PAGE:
I am currently on leave from the United States Air Force Academy and made sure to stop in at my old karate school while back in Indiana. For those who don’t read my blog regularly or haven’t seen my About Me article, I used to train at United Martial Arts Academy in Elkhart, Indiana. I started there in 1998 and have been friends with the head instructor Richard Hooven for more than half my life.
Before class started I was talking with some of the other black belts (Darlene and Robert are pictured above) about my new outlook on the application of kata and how you can use the exact same movements we have always practiced, just closer to your opponent, and suddenly they work much better. Much of this thinking is the result of following Iain Abernethy and his amazing work.
We started with work on the Naihanchi series. I went through and examined the application that our school had been taught while training under Tadashi Yamashita and compared it against how I currently practice. The buy in was instant and seemingly unanimous. In the past we had used many of the kata techniques as strikes or blocks against the arms of an opponent. While teaching I showed how they can be more effective when applied against the neck.
One movement that is pretty common among styles is the sequence in Naihanchi/Tekki Shodan that is a block, stomp, block, stomp, set, strike. We had used those blocks as forearm blocks against a punch. Now I was explaining how that “guard” hand could be used to trap an attackers arm and then use the “block” as a strike against the neck of the attacker.
Changing Your Mentality
The big thing I was trying to engrain in everyone’s head while teaching back home was that I could teach endless amounts of techniques, but what I wanted to teach was how to examine kata and start applying what we already know. In Pinan Yondan, we were once taught the opening move is a “tile throw”. You were literally grabbing a piece of tile and throwing it at someone. No one thought that made any sense, but never questioned our instructors. I had everyone start throwing out ideas for what it could be and then I explained it made more sense to be a movement to grab the back of an opponent for a knee strike or an arm bar. If karate (combatives) are going to be taken seriously again in the world, we need to start looking at the application and tossing out our older techniques that aren’t realistic in an actual fight.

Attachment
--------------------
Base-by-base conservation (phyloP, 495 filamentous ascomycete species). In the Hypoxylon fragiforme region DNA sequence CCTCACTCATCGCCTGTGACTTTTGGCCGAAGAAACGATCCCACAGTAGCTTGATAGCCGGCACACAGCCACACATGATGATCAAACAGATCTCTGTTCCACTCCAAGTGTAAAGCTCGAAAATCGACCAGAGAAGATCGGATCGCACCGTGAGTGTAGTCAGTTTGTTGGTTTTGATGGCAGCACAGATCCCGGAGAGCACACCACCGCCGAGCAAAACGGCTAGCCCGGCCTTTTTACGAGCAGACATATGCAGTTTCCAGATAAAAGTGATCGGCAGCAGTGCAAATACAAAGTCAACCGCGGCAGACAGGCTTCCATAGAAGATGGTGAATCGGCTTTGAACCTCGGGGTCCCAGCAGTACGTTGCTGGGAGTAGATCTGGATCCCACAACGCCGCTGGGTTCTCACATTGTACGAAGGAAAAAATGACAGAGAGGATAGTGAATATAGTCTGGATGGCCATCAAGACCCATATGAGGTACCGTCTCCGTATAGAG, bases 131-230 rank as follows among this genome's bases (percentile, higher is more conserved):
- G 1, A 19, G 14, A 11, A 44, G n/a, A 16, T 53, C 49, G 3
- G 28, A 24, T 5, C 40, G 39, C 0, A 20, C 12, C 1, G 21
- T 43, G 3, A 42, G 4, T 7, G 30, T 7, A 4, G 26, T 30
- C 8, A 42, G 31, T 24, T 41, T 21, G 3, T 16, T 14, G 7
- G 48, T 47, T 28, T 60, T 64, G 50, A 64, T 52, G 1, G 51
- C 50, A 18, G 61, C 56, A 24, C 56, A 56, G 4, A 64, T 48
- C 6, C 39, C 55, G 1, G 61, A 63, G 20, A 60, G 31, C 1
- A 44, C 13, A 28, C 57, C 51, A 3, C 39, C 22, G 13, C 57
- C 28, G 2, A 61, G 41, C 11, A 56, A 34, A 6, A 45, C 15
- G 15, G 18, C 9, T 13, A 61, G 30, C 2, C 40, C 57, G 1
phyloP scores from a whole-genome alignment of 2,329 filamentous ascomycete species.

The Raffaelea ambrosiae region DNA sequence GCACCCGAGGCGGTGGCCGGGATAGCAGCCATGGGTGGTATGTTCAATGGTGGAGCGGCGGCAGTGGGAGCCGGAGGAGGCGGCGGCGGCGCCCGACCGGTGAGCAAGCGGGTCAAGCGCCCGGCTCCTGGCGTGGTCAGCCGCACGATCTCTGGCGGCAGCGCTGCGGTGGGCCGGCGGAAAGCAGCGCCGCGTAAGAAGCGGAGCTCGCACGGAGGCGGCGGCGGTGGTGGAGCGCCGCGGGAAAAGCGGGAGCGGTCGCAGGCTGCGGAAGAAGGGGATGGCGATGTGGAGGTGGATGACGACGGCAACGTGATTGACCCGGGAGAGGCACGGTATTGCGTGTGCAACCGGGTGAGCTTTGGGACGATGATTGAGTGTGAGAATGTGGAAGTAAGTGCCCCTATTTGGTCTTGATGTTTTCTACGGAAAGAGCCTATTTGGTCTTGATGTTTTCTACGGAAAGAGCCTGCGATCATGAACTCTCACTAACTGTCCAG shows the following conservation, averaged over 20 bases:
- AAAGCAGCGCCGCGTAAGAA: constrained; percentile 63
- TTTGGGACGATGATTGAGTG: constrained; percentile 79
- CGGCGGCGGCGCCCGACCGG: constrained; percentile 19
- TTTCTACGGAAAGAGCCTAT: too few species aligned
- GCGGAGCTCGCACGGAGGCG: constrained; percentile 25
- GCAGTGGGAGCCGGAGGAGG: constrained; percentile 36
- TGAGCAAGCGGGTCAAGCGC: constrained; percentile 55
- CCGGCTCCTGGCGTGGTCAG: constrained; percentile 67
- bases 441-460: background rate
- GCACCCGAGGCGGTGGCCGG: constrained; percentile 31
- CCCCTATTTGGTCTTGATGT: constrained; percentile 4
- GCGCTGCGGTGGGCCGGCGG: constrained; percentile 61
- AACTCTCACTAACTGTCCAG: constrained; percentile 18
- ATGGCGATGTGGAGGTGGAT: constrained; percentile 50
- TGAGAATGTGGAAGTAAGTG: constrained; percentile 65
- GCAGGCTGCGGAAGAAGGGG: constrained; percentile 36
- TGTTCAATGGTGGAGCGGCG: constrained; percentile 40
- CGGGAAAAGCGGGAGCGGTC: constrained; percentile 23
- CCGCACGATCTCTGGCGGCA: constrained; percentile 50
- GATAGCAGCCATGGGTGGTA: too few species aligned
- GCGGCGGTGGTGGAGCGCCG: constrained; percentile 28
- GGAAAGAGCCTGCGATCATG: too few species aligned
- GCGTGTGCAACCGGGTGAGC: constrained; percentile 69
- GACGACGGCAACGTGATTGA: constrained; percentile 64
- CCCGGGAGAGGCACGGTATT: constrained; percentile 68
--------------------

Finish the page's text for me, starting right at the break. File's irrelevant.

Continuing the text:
The last thing we did was the Okinawan Hand Wrestling that I have talked about in the past. It is a fancy way of describing a grappling drill I do every class with my students. You pick a 3×3 of mat tiles (6’ x 6’) and wrestle until someone has “lost” or been pushed out of the ring. Losing consists of getting pinned or tapping out. There are no finite rules like Greco-Roman wrestling, this is just to get comfortable grappling. If you lose, go again. As you get better at it, start adding light body shots. We commonly add a rule that you can’t stand up. This makes it safer and more challenging.